Story by Abigail Jones | Oct 31, 2017

Zion Lutheran Church has built a 170-year heritage in Jefferson City.

The Zion Lutheran Church is a blend of late Victorian Gothic architecture and a German aesthetic — a looming tower and stone buttresses jutting out from the walls make an imposing statement the structure’s inspiration. Of the many buildings that have stood on the grounds at 2346 Zion Rd,, this particular one, built in 1906, has stood the test of time.

1997 and today

The original congregation of Zion Lutheran Church met for the first time in 1843. There were 37 members, most of them German immigrants — after being driven from their homeland due to economic hardship, the group found comfort in the familiar customs of the church community, fostering German traditions in their new American town. Only two days after the first meeting, the congregants began the selection process to find a plot of land for their church. They found one a few miles north of Jefferson City.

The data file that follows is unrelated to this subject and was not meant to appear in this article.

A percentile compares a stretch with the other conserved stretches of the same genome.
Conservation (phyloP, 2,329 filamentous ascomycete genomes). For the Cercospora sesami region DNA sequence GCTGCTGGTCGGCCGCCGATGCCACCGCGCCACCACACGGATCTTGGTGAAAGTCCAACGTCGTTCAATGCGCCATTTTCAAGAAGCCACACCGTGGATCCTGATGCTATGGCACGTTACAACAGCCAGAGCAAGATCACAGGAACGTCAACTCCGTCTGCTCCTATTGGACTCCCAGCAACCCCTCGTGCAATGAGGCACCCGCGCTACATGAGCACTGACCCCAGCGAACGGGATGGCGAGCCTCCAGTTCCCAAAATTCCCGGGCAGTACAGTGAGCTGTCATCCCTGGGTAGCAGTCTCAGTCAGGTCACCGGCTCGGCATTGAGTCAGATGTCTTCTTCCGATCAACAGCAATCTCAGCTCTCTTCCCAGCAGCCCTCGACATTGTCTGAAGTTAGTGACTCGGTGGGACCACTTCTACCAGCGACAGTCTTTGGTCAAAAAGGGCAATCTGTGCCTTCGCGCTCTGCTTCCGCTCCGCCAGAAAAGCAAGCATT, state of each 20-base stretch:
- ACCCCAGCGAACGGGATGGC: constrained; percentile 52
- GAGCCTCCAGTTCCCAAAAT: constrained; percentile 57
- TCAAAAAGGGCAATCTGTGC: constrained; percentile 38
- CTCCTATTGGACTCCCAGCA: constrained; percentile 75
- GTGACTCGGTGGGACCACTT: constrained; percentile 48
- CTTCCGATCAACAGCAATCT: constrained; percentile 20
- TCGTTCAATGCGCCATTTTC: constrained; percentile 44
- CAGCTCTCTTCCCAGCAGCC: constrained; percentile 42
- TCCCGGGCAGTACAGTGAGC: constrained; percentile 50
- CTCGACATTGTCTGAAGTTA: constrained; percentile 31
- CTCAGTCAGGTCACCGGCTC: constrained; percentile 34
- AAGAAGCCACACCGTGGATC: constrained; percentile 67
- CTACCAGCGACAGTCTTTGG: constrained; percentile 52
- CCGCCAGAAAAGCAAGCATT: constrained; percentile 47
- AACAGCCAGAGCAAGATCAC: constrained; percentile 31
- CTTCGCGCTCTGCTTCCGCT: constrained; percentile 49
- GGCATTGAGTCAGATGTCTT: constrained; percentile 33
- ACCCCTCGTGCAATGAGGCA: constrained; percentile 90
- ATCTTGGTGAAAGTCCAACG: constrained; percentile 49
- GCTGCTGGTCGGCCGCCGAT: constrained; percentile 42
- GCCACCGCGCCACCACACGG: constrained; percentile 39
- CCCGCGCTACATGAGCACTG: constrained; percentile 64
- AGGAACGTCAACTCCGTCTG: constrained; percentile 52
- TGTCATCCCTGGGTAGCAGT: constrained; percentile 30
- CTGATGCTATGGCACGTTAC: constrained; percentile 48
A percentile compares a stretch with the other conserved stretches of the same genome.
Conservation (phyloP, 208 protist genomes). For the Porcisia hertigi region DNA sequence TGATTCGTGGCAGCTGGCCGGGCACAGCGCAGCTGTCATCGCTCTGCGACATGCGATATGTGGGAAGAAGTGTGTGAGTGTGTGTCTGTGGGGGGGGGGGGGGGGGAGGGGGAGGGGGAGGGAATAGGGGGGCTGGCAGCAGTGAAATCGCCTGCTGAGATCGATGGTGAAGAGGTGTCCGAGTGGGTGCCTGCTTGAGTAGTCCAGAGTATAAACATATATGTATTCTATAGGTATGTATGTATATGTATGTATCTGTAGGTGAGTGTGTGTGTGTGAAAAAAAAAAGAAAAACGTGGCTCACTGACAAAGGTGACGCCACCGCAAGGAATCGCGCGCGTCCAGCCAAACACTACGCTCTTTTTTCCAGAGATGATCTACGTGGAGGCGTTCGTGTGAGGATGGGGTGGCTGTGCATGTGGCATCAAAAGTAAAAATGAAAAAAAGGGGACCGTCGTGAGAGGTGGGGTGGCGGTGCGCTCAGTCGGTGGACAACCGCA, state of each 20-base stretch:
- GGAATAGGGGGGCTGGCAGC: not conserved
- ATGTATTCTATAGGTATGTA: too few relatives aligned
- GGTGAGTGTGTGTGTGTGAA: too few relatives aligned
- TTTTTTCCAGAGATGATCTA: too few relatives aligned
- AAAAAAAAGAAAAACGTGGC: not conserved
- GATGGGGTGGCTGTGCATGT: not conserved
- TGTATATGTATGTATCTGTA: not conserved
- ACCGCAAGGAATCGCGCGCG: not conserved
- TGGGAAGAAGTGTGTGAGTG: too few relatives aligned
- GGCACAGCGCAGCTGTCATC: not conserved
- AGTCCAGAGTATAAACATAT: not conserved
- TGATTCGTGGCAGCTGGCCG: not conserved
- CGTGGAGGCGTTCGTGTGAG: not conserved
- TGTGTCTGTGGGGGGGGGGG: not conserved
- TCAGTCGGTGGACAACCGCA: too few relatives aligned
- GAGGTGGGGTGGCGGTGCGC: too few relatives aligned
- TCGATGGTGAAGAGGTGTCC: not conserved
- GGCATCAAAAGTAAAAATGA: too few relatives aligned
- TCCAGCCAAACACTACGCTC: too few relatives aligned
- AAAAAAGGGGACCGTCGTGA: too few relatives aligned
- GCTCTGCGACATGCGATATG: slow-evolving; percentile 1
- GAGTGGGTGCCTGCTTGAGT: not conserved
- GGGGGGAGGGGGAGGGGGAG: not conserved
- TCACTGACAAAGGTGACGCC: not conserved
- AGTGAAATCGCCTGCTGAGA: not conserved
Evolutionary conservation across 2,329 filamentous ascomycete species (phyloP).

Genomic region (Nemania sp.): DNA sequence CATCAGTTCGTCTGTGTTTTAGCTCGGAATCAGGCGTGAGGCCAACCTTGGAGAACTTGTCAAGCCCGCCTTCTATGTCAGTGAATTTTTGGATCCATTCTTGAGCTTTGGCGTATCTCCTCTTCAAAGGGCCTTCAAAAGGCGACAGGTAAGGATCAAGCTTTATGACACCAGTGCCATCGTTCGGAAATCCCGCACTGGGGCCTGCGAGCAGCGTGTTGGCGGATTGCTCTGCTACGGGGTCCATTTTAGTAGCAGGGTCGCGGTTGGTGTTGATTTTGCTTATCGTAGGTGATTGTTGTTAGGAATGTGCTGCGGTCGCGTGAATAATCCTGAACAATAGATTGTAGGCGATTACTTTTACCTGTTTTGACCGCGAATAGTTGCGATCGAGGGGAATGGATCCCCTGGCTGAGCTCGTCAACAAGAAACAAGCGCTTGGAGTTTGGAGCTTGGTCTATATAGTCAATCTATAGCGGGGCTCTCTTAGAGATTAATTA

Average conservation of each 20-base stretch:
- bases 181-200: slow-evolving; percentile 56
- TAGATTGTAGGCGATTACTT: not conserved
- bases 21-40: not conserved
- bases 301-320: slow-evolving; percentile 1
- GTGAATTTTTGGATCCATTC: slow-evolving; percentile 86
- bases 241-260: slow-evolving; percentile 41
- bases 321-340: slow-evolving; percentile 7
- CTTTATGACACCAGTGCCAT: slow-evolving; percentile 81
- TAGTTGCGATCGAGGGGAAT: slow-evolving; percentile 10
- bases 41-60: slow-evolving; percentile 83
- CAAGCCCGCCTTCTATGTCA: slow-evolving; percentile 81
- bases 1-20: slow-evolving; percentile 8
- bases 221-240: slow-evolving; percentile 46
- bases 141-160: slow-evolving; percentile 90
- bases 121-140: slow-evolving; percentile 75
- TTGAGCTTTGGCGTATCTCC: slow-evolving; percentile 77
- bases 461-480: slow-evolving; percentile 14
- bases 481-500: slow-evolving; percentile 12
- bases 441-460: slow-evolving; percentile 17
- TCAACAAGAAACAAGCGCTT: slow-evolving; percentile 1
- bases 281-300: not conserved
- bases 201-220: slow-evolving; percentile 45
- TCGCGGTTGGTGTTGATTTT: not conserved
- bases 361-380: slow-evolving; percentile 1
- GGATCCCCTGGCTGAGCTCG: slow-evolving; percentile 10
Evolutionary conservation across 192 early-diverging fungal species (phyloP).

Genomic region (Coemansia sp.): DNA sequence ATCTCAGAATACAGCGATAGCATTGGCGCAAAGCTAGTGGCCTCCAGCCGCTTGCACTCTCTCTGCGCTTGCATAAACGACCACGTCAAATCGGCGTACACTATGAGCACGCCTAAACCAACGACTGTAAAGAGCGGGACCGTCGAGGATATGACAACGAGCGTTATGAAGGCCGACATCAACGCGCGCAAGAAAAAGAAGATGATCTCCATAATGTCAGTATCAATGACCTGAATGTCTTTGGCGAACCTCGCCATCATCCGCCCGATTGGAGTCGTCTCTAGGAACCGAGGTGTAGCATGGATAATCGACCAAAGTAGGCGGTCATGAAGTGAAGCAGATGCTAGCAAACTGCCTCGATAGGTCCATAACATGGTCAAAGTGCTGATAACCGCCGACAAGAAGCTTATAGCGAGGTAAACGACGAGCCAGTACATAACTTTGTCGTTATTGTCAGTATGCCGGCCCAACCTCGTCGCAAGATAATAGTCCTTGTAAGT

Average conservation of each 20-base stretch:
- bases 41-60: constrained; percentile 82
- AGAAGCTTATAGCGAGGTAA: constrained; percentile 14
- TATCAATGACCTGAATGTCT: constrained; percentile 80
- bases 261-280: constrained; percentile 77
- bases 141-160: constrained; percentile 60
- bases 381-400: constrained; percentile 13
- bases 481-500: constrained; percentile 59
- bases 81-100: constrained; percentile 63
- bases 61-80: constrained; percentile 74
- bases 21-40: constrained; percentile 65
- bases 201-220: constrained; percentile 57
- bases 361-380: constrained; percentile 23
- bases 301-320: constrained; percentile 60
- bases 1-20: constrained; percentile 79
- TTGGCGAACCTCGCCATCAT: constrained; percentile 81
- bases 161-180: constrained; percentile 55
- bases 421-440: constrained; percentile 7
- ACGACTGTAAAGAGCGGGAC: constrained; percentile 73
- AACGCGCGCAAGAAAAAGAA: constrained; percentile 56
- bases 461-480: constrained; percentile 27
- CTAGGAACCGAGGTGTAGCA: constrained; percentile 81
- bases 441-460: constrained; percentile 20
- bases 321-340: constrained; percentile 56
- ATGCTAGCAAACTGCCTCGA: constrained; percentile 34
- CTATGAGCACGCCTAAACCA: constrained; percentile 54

Construction of the first church building (mostly made of logs) started promptly after the land purchase. In 1879, to accommodate a quickly growing community, a brick building replaced the little log church, taking on the function of a schoolhouse too. That building served its purpose for 30 years before it began to crumble and the need for a safer building came to the forefront of members’ minds. In 1906, the current church, now able to seat 200, opened its doors to the congregation, The old brick was repurposed during the new building’s construction as a memento of the church that came before it. The logs, sadly, didn’t make it.
The Zion Lutheran Church carries the weight of many histories, not only of Jefferson City, but also of the German immigrants that rebuilt their culture an ocean away from home. Today, when looking on its architecture, you can see its roots in both.